I was tagged by @jeremyheereprotectionsquad !! (i havent done this in a lot time so sure why not!!)

Rules: Tag 5/10 people you want to know better

Name: hailey!!

Nicknames: hail, ley, hails, dadmom, bo, bug, has brown, holla back girl, (anything starting with a h. literally. any word or phrase.), bitch, anything really i answer to anything

Gender: a wha (nb but i use both she/her and they/them)

Star sign: scorpio Bitch

Sexuality: bisexual as fuck

Hogwarts House: Hufflepuff

Average hours of sleep: lol

Number of blankets you sleep with: i have 2 on my bed at the moment

Current time: 3:42 ish

Dream trip: italy/greece or Anywhere my girlfriend is

When did you make this blog?: like two years ago but started using it in january/feburary 

Number of followers you have: 1,642

Reason for URL: uhhhh i was bored at 4 am and needed a new blog title,,

I’m tagging anyone idc if u wanna do this tag me in it Thanks

The theologians seem to have recognized a special, nonrational–I wouldn’t call it irrational– aspect of the feeling of sacred or holy. They call it `numinous.’ The term was first used by… let’s see… somebody named Rudolph Otto in a 1923 book, The Idea of the Holy. He believed that humans were predisposed to detect and revere the numinous. He called it the misterium tremendum. Even my Latin is good enough for that. In the presence of the misterium tremendum, people feel utterly insignificant but, if I read this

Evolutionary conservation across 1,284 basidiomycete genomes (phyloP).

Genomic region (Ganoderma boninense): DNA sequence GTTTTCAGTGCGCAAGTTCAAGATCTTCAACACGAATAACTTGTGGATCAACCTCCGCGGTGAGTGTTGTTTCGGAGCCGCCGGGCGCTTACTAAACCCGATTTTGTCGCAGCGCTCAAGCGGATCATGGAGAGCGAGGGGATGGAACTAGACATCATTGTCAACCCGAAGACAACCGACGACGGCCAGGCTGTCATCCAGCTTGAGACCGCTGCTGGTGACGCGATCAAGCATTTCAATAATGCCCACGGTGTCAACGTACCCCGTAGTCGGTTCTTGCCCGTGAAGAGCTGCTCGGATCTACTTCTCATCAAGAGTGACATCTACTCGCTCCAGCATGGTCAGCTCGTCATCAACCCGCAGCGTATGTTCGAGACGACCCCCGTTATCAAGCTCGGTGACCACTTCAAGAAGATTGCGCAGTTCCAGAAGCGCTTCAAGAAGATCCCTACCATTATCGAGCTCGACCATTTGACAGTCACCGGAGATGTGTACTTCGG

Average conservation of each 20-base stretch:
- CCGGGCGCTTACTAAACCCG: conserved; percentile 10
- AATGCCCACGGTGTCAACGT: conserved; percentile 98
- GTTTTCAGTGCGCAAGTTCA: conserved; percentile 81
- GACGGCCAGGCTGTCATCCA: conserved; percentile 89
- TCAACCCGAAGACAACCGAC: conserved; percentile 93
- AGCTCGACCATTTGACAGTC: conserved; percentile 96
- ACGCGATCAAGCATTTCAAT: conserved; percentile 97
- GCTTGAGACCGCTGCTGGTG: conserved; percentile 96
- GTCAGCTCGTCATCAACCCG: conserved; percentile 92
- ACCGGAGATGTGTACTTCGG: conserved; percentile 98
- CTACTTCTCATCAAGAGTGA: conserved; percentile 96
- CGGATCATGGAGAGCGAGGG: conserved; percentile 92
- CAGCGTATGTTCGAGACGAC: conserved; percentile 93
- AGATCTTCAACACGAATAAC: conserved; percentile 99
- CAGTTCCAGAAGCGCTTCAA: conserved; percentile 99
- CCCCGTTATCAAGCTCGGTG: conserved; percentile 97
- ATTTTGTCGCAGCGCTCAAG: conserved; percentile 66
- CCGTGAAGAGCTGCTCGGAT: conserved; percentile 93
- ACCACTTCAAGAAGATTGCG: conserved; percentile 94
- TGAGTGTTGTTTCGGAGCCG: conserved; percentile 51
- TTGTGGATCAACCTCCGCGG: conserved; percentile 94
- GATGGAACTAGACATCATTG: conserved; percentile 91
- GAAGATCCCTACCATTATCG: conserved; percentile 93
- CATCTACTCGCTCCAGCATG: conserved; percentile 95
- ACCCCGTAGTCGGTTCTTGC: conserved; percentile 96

right, not personally alienated. He thought of the numinous as a thing `wholly other,’ and the human response to it as `absolute astonishment.’ Now, if that’s what religious people talk about when they use words like sacred or holy, I’m with them. I felt something like that just in listening for a signal, never mind in actually receiving it. I think all of science elicits that sense of awe.
—  “Numinous" Carl Sagan, Contact